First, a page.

Frontend support is supporting a regional program to address human trafficking in Kenya and East Africa that includes a series of IT-related initiatives to increase the level of coordination and information sharing through- out the network of anti-trafficking groups in the region.

These programs will facilitate NGO coordination and increase linkages between civil society organizations, government officials, and institutions; improve the IT capacity of anti-trafficking groups; and promote bilateral and international networking to increase pressure and generate political support to address the problem


One of the goals of our initiative is to build linkages between isolated anti-trafficking groups across the region. Many of these groups maintain information that could be of tremendous value if shared with counterpart organizations. For example, many NGOs in rural areas will maintain a list of missing persons, especially those who are likely to be victims of trafficking. In cities that tend to be destinations of trafficking, several NGOs and authorities maintain information on victims who are currently seeking help. If the NGOs and authorities across the region (rural and urban) could share information, the victims could be put in contact with their families, and many of the cases on missing persons could be resolved.

As another example, there is no comprehensive list of anti-trafficking NGOs and relevant authorities across the region. If an NGO in Tanzania makes arrangements to return a victim to her home in Kenya, it is very difficult for them to identify local NGOs near the victim’s home that could facilitate the journey and contact the family.

Our main aim is development of a web portal on human trafficking, which will support information sharing and dissemination throughout the network of anti-trafficking groups. The portal will have both a secure intranet space for sharing sensitive information between anti-trafficking groups, as well as a public space for disseminating information.

The web portal will include the following content:

  1. Missing Persons Page — a listing of missing persons who are likely victims of trafficking,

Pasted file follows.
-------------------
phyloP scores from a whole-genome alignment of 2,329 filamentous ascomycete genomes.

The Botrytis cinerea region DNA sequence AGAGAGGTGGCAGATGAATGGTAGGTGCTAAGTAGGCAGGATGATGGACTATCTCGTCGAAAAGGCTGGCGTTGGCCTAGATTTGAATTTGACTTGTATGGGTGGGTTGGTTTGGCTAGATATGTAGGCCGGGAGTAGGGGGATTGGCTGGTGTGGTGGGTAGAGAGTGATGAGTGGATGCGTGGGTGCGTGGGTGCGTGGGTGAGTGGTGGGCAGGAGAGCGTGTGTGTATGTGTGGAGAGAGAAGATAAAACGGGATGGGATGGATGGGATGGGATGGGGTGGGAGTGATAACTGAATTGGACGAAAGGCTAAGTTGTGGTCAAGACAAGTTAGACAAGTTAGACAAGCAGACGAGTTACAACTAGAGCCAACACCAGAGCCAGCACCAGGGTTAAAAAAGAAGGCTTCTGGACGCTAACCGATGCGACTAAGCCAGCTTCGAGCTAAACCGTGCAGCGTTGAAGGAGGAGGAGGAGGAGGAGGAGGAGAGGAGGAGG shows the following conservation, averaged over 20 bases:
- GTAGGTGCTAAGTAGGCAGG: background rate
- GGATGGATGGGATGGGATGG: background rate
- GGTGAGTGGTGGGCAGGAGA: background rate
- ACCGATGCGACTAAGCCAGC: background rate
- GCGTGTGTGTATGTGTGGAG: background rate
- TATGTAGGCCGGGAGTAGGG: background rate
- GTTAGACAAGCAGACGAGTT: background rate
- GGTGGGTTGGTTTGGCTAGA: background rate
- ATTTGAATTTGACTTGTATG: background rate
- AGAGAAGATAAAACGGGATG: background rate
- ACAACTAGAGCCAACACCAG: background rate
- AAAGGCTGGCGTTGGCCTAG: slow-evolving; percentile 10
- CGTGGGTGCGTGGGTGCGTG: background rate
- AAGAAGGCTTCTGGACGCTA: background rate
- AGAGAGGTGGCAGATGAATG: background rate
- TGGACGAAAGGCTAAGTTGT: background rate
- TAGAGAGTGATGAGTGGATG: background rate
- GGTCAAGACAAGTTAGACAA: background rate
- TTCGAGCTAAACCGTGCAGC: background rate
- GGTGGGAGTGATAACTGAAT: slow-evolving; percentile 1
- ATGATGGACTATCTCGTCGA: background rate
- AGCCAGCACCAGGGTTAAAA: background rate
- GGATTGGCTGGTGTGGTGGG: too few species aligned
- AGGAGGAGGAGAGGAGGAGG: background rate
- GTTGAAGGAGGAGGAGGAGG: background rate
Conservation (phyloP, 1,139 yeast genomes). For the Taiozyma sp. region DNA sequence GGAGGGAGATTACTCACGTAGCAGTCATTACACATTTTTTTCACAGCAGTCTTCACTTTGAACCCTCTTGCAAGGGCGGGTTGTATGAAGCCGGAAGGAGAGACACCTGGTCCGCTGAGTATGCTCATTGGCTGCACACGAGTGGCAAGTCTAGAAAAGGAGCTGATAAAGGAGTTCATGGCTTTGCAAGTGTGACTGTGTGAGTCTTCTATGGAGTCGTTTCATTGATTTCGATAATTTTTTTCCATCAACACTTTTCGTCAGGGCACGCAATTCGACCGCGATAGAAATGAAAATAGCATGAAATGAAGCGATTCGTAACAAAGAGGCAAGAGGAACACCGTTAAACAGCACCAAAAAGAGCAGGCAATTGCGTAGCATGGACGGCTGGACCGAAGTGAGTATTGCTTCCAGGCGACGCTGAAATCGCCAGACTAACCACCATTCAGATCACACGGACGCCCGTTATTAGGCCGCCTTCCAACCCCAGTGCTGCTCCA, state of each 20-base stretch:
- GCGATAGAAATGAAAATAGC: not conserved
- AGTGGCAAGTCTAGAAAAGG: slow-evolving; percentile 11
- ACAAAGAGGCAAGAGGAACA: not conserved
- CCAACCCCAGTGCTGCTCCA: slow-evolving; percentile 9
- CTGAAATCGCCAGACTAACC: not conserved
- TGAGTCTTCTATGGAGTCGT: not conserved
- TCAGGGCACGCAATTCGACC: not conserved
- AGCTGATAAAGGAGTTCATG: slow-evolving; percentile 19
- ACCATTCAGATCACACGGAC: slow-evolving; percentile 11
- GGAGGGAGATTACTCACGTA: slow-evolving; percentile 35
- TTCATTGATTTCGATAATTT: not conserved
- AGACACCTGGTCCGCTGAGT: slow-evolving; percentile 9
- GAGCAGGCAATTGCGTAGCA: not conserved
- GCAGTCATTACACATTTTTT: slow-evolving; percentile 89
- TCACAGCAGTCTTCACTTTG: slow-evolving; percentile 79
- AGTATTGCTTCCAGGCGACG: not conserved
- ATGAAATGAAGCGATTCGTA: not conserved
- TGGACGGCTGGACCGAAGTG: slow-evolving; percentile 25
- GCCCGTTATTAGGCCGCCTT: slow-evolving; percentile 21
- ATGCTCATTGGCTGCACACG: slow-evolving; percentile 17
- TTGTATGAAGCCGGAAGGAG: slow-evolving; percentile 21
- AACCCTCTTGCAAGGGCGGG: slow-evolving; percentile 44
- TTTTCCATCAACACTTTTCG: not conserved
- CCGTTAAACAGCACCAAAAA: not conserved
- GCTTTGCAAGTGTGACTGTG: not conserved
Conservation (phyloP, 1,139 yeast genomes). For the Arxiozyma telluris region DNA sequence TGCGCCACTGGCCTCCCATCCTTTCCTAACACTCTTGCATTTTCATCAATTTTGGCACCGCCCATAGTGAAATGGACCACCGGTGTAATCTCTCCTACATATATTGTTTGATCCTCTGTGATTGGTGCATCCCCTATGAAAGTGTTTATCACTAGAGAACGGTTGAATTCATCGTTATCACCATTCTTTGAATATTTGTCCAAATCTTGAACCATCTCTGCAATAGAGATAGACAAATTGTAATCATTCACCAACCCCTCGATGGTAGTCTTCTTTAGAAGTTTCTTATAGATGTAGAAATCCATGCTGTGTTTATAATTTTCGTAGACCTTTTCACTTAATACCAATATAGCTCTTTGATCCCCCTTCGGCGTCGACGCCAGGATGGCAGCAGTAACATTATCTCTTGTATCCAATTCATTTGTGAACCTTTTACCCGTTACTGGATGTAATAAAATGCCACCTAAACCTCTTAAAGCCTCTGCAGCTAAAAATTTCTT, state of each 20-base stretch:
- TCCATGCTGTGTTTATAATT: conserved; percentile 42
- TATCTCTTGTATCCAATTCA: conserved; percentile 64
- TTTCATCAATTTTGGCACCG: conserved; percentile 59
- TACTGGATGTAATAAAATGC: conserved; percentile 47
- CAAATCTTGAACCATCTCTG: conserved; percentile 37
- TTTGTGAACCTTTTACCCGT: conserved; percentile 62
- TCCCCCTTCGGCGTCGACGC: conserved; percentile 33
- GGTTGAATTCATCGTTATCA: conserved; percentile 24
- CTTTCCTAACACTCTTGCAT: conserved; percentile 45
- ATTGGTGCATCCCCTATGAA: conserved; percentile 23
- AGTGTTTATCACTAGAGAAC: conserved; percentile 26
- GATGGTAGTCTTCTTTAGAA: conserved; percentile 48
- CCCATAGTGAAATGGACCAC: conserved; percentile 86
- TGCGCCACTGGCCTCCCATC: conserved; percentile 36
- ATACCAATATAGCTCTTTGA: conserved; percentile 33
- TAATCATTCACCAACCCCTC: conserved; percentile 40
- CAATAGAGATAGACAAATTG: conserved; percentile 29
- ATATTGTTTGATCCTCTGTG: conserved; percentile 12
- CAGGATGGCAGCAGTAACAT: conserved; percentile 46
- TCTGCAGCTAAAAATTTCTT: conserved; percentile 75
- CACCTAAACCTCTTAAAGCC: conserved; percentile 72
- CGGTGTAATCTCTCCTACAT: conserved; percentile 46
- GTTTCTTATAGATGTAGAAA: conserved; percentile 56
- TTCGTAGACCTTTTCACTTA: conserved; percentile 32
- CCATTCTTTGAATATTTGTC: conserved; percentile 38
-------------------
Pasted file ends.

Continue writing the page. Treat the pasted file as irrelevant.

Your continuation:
2. Mechanism to assist those survivors of trafficking who are seeking help.
  3. Laws and Regulations Page — an explanation of the laws and regulations in each country that pertain to Human Trafficking.
  4. Information Clearinghouse on Human Trafficking – a public web site containing reports of violence and trafficking incidents, research, survey findings, and relevant information from Southeast Asia.
  5. Listing of Anti-Trafficking Groups — a listing of the NGOs providing services to survivors (i.e. shelters, psychosocial counselors, legal aid, translators) and trusted authorities (i.e. police, prosecutors, attorneys, judges, government departments) who are working to address the problem of human trafficking, with regularly updated contact information.

This project will initially focus on Kenya Coast Province) particularly Kwale and eventually be expanded to other parts of East Africa. Based on user demands, additional content will be added over the course of the project.


Lack of reliable data and access to information is a recurring obstacle for coordination of protection efforts and services to victims of trafficking. In Kenya, the relationship between the police and communities is often characterized by mutual mistrust, which hinders protection of women and children. In order for coordination and Collaboration to take place in Kenya, information needs to be accurate, easily available, and secure. It is also essential that information is made accessible for advocacy efforts on trafficking, domestic violence, and rape.

To effectively raise the profile of the issue of violence against women and trafficking of women in the public domain and to make persuasive arguments to policymakers, NGOs must provide reliable statistics about the nature and scope of the problems.

Vitalis Otieno is the Director of Front End Technologies in South Coast, Mombasa, Kenya. His organization is developing a grassroots web platform project for the grassroots organizations working against human trafficking in Kenya. His email is

Eight foreigners seized as police uncover racket


Security personnel in Turkana have uncovered a human trafficking racket and arrested eight foreigners in a swoop on illegal immigrants.


The eight Ethiopians were arrested in a racket that involves some transporters and foreigners operating illegally in the country.

Turkana South district commissioner Joseph Kanyiri said the Ethiopians were arrested at Lokichar trading centre while travelling in a bus from Kakuma to Nairobi at the weekend.

“The racket involves a cartel of transport operators who capitalise on the porous border points to woo foreigners into the country at a fee,” explained Mr Kanyiri.

He said the Ethiopians had fake travel documents and could not communicate in either English or Kiswahili.